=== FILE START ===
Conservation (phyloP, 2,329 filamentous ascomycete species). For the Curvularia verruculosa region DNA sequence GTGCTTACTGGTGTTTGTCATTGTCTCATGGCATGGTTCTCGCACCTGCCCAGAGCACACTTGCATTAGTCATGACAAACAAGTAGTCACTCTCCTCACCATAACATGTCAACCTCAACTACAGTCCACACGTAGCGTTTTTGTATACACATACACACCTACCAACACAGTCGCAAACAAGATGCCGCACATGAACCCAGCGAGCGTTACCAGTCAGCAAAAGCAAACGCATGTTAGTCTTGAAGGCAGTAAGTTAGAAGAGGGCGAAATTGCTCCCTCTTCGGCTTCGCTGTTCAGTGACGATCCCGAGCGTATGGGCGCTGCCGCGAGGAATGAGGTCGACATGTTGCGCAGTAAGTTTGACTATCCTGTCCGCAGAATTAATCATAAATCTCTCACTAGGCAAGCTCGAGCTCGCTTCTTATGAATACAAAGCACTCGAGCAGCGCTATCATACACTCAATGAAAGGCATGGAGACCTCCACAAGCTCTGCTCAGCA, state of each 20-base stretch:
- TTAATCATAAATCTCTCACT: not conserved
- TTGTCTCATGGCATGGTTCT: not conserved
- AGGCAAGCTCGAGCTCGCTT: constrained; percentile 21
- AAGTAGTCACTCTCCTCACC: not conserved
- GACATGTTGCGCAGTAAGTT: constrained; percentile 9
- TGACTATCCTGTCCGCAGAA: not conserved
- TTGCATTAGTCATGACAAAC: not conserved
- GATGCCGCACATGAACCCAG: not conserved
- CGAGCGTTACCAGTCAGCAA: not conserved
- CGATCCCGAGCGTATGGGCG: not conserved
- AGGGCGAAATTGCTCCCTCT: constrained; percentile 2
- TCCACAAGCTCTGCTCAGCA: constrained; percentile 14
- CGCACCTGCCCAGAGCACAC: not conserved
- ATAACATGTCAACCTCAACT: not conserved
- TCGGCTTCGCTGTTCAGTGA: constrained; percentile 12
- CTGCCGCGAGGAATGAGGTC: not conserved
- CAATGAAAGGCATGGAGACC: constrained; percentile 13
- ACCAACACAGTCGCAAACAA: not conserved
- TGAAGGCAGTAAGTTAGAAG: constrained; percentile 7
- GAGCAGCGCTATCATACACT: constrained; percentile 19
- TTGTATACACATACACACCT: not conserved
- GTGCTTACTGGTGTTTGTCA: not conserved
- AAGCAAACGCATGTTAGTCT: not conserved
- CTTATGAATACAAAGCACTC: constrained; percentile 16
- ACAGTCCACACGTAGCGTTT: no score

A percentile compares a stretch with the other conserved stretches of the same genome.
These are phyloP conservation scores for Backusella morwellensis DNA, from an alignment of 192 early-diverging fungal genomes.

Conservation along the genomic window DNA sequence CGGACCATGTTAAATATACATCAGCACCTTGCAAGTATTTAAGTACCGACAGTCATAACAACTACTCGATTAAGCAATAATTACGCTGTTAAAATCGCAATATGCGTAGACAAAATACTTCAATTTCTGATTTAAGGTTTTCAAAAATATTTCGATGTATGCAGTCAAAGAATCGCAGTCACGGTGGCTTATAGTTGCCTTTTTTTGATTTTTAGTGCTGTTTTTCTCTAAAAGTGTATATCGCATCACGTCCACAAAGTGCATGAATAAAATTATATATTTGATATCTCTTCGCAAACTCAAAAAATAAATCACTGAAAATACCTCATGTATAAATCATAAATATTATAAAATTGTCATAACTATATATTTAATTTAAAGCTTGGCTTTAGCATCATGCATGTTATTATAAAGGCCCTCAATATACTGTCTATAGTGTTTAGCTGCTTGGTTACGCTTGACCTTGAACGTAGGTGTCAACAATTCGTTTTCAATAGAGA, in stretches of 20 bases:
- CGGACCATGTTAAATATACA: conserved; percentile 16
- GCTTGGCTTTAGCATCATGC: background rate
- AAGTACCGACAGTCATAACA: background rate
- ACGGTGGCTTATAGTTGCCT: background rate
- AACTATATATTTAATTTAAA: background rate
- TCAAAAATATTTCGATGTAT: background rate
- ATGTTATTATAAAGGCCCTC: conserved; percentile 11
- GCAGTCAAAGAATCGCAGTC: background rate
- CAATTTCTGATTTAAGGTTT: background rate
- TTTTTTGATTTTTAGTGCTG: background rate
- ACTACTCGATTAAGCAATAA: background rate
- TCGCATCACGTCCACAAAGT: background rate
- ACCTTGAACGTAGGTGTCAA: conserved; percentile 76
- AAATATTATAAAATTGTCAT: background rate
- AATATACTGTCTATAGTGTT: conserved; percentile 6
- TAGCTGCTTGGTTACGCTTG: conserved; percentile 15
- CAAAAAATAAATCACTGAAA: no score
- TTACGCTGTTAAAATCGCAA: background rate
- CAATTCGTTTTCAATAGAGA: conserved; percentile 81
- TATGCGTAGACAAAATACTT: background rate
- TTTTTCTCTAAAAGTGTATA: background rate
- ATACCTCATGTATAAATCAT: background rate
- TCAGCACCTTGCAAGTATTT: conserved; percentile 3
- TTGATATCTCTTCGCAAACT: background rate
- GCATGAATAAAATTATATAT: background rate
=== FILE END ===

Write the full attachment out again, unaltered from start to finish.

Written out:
Conservation (phyloP, 2,329 filamentous ascomycete species). For the Curvularia verruculosa region DNA sequence GTGCTTACTGGTGTTTGTCATTGTCTCATGGCATGGTTCTCGCACCTGCCCAGAGCACACTTGCATTAGTCATGACAAACAAGTAGTCACTCTCCTCACCATAACATGTCAACCTCAACTACAGTCCACACGTAGCGTTTTTGTATACACATACACACCTACCAACACAGTCGCAAACAAGATGCCGCACATGAACCCAGCGAGCGTTACCAGTCAGCAAAAGCAAACGCATGTTAGTCTTGAAGGCAGTAAGTTAGAAGAGGGCGAAATTGCTCCCTCTTCGGCTTCGCTGTTCAGTGACGATCCCGAGCGTATGGGCGCTGCCGCGAGGAATGAGGTCGACATGTTGCGCAGTAAGTTTGACTATCCTGTCCGCAGAATTAATCATAAATCTCTCACTAGGCAAGCTCGAGCTCGCTTCTTATGAATACAAAGCACTCGAGCAGCGCTATCATACACTCAATGAAAGGCATGGAGACCTCCACAAGCTCTGCTCAGCA, state of each 20-base stretch:
- TTAATCATAAATCTCTCACT: not conserved
- TTGTCTCATGGCATGGTTCT: not conserved
- AGGCAAGCTCGAGCTCGCTT: constrained; percentile 21
- AAGTAGTCACTCTCCTCACC: not conserved
- GACATGTTGCGCAGTAAGTT: constrained; percentile 9
- TGACTATCCTGTCCGCAGAA: not conserved
- TTGCATTAGTCATGACAAAC: not conserved
- GATGCCGCACATGAACCCAG: not conserved
- CGAGCGTTACCAGTCAGCAA: not conserved
- CGATCCCGAGCGTATGGGCG: not conserved
- AGGGCGAAATTGCTCCCTCT: constrained; percentile 2
- TCCACAAGCTCTGCTCAGCA: constrained; percentile 14
- CGCACCTGCCCAGAGCACAC: not conserved
- ATAACATGTCAACCTCAACT: not conserved
- TCGGCTTCGCTGTTCAGTGA: constrained; percentile 12
- CTGCCGCGAGGAATGAGGTC: not conserved
- CAATGAAAGGCATGGAGACC: constrained; percentile 13
- ACCAACACAGTCGCAAACAA: not conserved
- TGAAGGCAGTAAGTTAGAAG: constrained; percentile 7
- GAGCAGCGCTATCATACACT: constrained; percentile 19
- TTGTATACACATACACACCT: not conserved
- GTGCTTACTGGTGTTTGTCA: not conserved
- AAGCAAACGCATGTTAGTCT: not conserved
- CTTATGAATACAAAGCACTC: constrained; percentile 16
- ACAGTCCACACGTAGCGTTT: no score

A percentile compares a stretch with the other conserved stretches of the same genome.
These are phyloP conservation scores for Backusella morwellensis DNA, from an alignment of 192 early-diverging fungal genomes.

Conservation along the genomic window DNA sequence CGGACCATGTTAAATATACATCAGCACCTTGCAAGTATTTAAGTACCGACAGTCATAACAACTACTCGATTAAGCAATAATTACGCTGTTAAAATCGCAATATGCGTAGACAAAATACTTCAATTTCTGATTTAAGGTTTTCAAAAATATTTCGATGTATGCAGTCAAAGAATCGCAGTCACGGTGGCTTATAGTTGCCTTTTTTTGATTTTTAGTGCTGTTTTTCTCTAAAAGTGTATATCGCATCACGTCCACAAAGTGCATGAATAAAATTATATATTTGATATCTCTTCGCAAACTCAAAAAATAAATCACTGAAAATACCTCATGTATAAATCATAAATATTATAAAATTGTCATAACTATATATTTAATTTAAAGCTTGGCTTTAGCATCATGCATGTTATTATAAAGGCCCTCAATATACTGTCTATAGTGTTTAGCTGCTTGGTTACGCTTGACCTTGAACGTAGGTGTCAACAATTCGTTTTCAATAGAGA, in stretches of 20 bases:
- CGGACCATGTTAAATATACA: conserved; percentile 16
- GCTTGGCTTTAGCATCATGC: background rate
- AAGTACCGACAGTCATAACA: background rate
- ACGGTGGCTTATAGTTGCCT: background rate
- AACTATATATTTAATTTAAA: background rate
- TCAAAAATATTTCGATGTAT: background rate
- ATGTTATTATAAAGGCCCTC: conserved; percentile 11
- GCAGTCAAAGAATCGCAGTC: background rate
- CAATTTCTGATTTAAGGTTT: background rate
- TTTTTTGATTTTTAGTGCTG: background rate
- ACTACTCGATTAAGCAATAA: background rate
- TCGCATCACGTCCACAAAGT: background rate
- ACCTTGAACGTAGGTGTCAA: conserved; percentile 76
- AAATATTATAAAATTGTCAT: background rate
- AATATACTGTCTATAGTGTT: conserved; percentile 6
- TAGCTGCTTGGTTACGCTTG: conserved; percentile 15
- CAAAAAATAAATCACTGAAA: no score
- TTACGCTGTTAAAATCGCAA: background rate
- CAATTCGTTTTCAATAGAGA: conserved; percentile 81
- TATGCGTAGACAAAATACTT: background rate
- TTTTTCTCTAAAAGTGTATA: background rate
- ATACCTCATGTATAAATCAT: background rate
- TCAGCACCTTGCAAGTATTT: conserved; percentile 3
- TTGATATCTCTTCGCAAACT: background rate
- GCATGAATAAAATTATATAT: background rate